Furthermore, those who experience regret usually rely on coping strategies. One classification of these strategies proposes three categories: cognitive, action-oriented, and social [2]. Cognitive strategies include suppression of regret-related thoughts. Action-oriented strategies aim at preventing similar situations in the future. Social strategies consist in seeking either an attentive ear or concrete support from others. How these strategies are used by physicians and nurses, and how effective they are, is poorly understood.

Why should we study regret in health care? First, regret may influence clinical decision-making. While the influence of cognitive processes on medical decisions has been extensively studied [4], [5], the impact of affective processes has as yet received little attention [6], [7]. Regret plays a key role in various types of decisions [8], [9], including medical decisions [10], [11], [12]. For instance, prior to medical decision, physicians' intentions to vaccinate adolescent girls against human papillomavirus are correlated with anticipated regret of inaction [11]. The level of acceptable regret (i.e., regret that a decision maker finds acceptable upon making a wrong decision) influence the decision to order a test [12]. Second, regret also influences physical and mental health. The intensity of regret is associated with feelings of loss [13] and with a wide range of physical and psychological symptoms [14]. Regret may also disturb sleep [15]. Given that sleep loss may lead to attention deficits [16] and thus to an increased risk of errors, a vicious circle between errors, regrets, and insomnia could thus emerge [17]. Finally, intense regrets may decrease job satisfaction and may eventually lead to the decision to change jobs.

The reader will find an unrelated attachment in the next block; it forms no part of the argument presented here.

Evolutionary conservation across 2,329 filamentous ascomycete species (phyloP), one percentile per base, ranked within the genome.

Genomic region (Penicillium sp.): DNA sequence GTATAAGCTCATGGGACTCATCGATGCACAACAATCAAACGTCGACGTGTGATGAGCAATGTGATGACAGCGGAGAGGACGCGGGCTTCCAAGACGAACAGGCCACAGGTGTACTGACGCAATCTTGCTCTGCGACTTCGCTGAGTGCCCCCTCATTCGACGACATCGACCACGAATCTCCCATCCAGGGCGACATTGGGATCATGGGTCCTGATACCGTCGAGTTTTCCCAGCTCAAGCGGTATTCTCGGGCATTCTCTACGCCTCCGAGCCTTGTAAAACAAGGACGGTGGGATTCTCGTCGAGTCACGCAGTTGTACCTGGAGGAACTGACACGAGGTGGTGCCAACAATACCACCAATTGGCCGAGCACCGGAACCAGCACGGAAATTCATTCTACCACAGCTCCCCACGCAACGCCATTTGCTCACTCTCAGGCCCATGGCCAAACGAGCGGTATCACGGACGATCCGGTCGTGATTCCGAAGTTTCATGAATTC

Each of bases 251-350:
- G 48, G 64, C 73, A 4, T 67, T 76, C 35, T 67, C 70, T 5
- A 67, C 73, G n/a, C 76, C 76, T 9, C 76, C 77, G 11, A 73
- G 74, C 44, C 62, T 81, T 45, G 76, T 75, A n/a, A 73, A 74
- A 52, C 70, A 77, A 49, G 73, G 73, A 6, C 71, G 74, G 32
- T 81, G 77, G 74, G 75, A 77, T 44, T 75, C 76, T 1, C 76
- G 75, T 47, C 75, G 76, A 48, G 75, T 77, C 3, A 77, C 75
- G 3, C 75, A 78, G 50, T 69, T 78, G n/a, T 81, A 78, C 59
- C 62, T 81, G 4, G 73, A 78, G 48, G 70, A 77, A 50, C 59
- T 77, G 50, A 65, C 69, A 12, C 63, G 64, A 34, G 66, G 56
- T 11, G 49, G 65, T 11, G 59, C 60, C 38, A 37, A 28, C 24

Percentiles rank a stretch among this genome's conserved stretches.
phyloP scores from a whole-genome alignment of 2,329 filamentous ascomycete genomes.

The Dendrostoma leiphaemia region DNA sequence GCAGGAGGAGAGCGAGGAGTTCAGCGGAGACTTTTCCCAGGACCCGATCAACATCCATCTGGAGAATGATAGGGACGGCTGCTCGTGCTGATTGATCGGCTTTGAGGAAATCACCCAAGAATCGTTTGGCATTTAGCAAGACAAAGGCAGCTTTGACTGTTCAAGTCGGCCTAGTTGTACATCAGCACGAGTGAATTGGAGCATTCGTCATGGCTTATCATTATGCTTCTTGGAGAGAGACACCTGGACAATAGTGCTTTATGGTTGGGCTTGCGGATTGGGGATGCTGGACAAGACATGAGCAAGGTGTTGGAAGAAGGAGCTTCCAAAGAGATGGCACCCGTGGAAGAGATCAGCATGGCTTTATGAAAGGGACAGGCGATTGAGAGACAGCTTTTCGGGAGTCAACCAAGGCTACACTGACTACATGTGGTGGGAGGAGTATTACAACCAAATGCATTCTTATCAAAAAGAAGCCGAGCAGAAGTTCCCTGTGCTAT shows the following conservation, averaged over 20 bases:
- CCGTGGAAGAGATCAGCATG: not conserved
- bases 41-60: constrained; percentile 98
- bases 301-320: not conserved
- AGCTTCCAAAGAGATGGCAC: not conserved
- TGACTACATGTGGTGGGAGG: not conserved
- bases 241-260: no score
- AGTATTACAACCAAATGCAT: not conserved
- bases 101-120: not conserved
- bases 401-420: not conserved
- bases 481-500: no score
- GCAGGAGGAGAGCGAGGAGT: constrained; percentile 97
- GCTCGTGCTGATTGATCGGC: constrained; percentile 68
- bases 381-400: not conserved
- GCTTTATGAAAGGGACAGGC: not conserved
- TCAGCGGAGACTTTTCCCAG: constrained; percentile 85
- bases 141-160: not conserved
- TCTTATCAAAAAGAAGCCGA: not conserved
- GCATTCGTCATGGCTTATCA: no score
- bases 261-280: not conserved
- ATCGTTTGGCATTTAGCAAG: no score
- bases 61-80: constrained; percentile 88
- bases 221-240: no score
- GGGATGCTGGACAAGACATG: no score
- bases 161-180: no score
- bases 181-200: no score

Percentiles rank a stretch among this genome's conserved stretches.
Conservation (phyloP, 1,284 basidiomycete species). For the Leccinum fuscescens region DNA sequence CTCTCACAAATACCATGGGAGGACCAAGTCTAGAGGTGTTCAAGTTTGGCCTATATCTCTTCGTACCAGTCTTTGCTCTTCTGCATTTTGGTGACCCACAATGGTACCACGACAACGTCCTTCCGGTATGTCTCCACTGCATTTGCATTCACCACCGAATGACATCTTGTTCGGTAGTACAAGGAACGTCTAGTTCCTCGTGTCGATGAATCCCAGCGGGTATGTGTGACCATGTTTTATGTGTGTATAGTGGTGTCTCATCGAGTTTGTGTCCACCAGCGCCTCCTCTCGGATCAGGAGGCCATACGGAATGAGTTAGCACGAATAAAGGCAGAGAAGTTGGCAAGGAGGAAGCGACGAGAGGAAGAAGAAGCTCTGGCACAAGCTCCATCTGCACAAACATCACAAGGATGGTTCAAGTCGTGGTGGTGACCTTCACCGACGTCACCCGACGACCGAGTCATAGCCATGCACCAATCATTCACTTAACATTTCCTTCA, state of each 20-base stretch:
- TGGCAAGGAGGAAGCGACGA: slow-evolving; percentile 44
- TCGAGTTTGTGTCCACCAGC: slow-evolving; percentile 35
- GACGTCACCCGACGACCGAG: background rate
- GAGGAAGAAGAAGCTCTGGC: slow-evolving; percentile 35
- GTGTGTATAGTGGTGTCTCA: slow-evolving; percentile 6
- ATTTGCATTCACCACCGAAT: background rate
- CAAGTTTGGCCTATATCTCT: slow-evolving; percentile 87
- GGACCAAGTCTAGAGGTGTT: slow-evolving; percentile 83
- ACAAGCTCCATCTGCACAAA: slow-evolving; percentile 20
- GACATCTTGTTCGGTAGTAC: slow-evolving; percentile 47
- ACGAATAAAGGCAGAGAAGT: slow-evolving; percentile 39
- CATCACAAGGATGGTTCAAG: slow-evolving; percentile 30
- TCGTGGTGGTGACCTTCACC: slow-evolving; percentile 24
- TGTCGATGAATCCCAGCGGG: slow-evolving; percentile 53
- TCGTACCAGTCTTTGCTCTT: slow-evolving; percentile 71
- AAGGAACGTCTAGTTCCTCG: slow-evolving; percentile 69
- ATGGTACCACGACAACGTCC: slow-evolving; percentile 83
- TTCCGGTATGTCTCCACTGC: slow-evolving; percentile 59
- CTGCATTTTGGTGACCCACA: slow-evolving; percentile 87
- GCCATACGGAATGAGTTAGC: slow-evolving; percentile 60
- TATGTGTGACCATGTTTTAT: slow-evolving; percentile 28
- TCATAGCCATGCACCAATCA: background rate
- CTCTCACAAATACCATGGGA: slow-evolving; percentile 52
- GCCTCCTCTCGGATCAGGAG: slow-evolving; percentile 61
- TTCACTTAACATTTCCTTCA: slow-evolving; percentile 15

The aim of this study is to explore feelings of regret associated with clinical decisions or actions of hospital-based physicians and nurses, and to investigate how healthcare professionals cope with these feelings. As healthcare professionals have to make many decisions and action during their workday, an additional aim of this study is to examine whether the theoretical framework used to describe coping strategies is consistent with physicians' and nurses' feelings of regret and coping strategies.